Professor Andy Cooper awarded Royal Society Hughes Medal

Professor Andy Cooper FRS, from the University’s Department of Chemistry, has been awarded the prestigious Hughes Medal by the Royal Society “for the design and synthesis of new classes of organic materials with applications in energy storage, energy production and energy-efficient separations.”

The Hughes Medal is awarded by the Royal Society to an outstanding researcher in the field of energy. Named after the scientist David E Hughes FRS, it was first awarded in 1902 and previous recipients include Alexander Graham Bell and Nobel Laureates such as William Lawrence Bragg, Max Born, Enrico Fermi, and Stephen Hawking.

Professor Cooper’s research interests include organic materials, supramolecular chemistry, energy materials, and high-throughput methods. His research seeks to address the challenge of clean energy provision by developing new materials to harness energy from sunlight, and building methods to find such materials on a faster timescale.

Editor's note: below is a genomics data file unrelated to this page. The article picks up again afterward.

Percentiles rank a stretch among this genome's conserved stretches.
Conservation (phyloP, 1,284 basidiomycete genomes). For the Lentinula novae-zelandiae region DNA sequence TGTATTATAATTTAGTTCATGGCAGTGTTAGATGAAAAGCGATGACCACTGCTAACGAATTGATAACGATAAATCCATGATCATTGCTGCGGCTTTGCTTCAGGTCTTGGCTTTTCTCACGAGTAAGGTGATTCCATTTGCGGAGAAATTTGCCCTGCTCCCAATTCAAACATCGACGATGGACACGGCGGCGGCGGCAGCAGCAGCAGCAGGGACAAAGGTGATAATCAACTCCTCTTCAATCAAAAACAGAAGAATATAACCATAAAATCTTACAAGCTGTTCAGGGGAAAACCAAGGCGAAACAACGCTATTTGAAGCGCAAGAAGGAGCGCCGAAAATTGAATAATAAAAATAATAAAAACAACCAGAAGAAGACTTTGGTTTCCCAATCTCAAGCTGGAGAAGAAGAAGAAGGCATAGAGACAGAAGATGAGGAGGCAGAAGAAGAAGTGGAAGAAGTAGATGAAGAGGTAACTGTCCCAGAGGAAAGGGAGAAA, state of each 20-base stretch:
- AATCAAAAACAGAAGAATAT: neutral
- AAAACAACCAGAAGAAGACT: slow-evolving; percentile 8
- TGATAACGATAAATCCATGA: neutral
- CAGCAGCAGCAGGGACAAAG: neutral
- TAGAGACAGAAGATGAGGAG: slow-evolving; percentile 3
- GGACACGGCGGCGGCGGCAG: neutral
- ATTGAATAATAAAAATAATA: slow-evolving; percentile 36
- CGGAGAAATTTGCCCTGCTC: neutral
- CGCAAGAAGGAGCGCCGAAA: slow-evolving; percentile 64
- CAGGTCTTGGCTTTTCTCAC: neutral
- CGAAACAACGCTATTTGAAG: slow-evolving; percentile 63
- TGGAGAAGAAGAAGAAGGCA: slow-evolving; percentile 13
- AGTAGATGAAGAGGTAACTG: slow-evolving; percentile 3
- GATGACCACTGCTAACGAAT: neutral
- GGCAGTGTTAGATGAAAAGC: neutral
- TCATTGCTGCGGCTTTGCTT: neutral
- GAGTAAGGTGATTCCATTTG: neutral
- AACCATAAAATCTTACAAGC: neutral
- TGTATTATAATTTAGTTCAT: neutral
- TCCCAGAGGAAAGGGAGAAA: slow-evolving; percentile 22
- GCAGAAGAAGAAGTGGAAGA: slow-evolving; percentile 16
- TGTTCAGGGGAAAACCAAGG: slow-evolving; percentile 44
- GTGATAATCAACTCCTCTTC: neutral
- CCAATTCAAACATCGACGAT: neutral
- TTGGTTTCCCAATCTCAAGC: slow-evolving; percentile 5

His current focus is developing autonomous robotics to significantly accelerate the discovery of new materials and his team have developed a mobile robotic chemist that can work unassisted in the laboratory.

Professor Andy Cooper said:
“It is a terrific honour to receive this prize, which was first awarded 117 years ago. It reflects the work of a team of exceptionally talented researchers, both in my group in Liverpool and in the groups that we collaborate with elsewhere.”

Sir Venki Ramakrishnan, President of the Royal Society, said:
“The Royal Society gives an array of medals and awards to scientists who have done exceptional, ground-breaking work. This year, it is again a pleasure to see these awards bestowed on scientists who have made such distinguished and far-reaching contributions in their fields. I congratulate and thank them for their efforts.”

Professor Cooper is the Academic Director of the Materials Innovation Factory, an £81 million facility at the forefront of advanced materials research, design and development.

He is also Director of the Leverhulme Centre for Functional Materials Design, an interdisciplinary research centre which brings together chemical knowledge with state-of-the-art computer science to develop a new approach to the design of functional materials at the atomic scale.